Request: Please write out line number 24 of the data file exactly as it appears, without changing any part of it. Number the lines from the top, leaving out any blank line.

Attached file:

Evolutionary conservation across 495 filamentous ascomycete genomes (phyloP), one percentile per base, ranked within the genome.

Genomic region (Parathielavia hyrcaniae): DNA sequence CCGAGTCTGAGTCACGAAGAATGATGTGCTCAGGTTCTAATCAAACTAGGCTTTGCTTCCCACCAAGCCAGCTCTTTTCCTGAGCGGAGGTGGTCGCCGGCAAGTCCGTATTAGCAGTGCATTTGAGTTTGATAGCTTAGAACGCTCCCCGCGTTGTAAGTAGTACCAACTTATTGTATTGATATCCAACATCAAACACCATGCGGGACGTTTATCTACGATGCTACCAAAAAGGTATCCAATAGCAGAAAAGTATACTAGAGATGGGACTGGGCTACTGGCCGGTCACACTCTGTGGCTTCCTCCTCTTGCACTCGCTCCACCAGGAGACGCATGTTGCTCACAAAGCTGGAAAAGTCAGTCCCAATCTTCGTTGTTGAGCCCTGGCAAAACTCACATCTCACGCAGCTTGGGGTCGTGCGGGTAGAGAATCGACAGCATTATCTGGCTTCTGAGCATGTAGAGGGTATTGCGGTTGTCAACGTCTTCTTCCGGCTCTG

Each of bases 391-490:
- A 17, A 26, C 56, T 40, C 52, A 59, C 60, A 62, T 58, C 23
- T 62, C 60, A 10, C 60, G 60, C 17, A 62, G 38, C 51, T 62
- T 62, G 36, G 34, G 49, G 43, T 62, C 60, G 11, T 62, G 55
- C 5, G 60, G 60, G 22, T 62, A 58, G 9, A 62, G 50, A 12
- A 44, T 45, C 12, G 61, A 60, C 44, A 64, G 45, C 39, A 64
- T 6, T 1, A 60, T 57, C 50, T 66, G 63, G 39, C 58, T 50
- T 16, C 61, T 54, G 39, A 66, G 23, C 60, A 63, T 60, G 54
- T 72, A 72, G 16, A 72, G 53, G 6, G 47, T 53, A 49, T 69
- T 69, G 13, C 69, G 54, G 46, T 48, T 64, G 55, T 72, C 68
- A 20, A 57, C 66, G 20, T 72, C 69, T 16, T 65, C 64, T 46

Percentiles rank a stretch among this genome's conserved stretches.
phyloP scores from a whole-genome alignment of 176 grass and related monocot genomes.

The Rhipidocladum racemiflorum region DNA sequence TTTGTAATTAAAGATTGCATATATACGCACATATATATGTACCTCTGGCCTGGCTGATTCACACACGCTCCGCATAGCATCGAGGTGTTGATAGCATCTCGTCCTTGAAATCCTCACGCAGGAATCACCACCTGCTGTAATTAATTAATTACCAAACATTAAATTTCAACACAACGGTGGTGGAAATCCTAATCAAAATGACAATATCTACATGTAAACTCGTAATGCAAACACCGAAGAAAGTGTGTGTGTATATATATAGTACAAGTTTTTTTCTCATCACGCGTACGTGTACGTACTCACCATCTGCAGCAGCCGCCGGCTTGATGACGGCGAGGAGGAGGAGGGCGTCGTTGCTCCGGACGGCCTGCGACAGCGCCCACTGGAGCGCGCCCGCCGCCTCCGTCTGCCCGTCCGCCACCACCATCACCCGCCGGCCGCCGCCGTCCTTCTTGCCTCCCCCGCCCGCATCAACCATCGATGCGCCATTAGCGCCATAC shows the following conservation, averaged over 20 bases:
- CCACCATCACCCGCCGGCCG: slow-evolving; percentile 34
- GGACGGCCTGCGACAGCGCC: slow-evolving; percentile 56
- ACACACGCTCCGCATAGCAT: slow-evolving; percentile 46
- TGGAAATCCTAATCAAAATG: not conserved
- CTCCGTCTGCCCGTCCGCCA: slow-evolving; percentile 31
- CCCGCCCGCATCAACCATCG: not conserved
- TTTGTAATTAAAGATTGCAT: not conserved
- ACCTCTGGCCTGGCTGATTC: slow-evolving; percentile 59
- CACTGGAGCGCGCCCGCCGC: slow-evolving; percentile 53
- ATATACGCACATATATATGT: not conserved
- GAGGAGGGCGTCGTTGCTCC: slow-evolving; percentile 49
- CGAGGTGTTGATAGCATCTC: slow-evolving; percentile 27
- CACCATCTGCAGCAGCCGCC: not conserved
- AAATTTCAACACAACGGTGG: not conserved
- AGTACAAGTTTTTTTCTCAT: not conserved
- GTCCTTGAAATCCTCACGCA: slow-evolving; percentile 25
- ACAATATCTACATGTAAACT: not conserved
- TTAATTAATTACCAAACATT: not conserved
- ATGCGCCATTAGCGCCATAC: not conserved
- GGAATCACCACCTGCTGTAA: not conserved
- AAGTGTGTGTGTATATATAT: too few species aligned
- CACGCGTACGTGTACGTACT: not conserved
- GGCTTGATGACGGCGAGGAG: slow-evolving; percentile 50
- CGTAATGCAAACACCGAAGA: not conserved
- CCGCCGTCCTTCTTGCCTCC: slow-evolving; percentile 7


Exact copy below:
- ACCTCTGGCCTGGCTGATTC: slow-evolving; percentile 59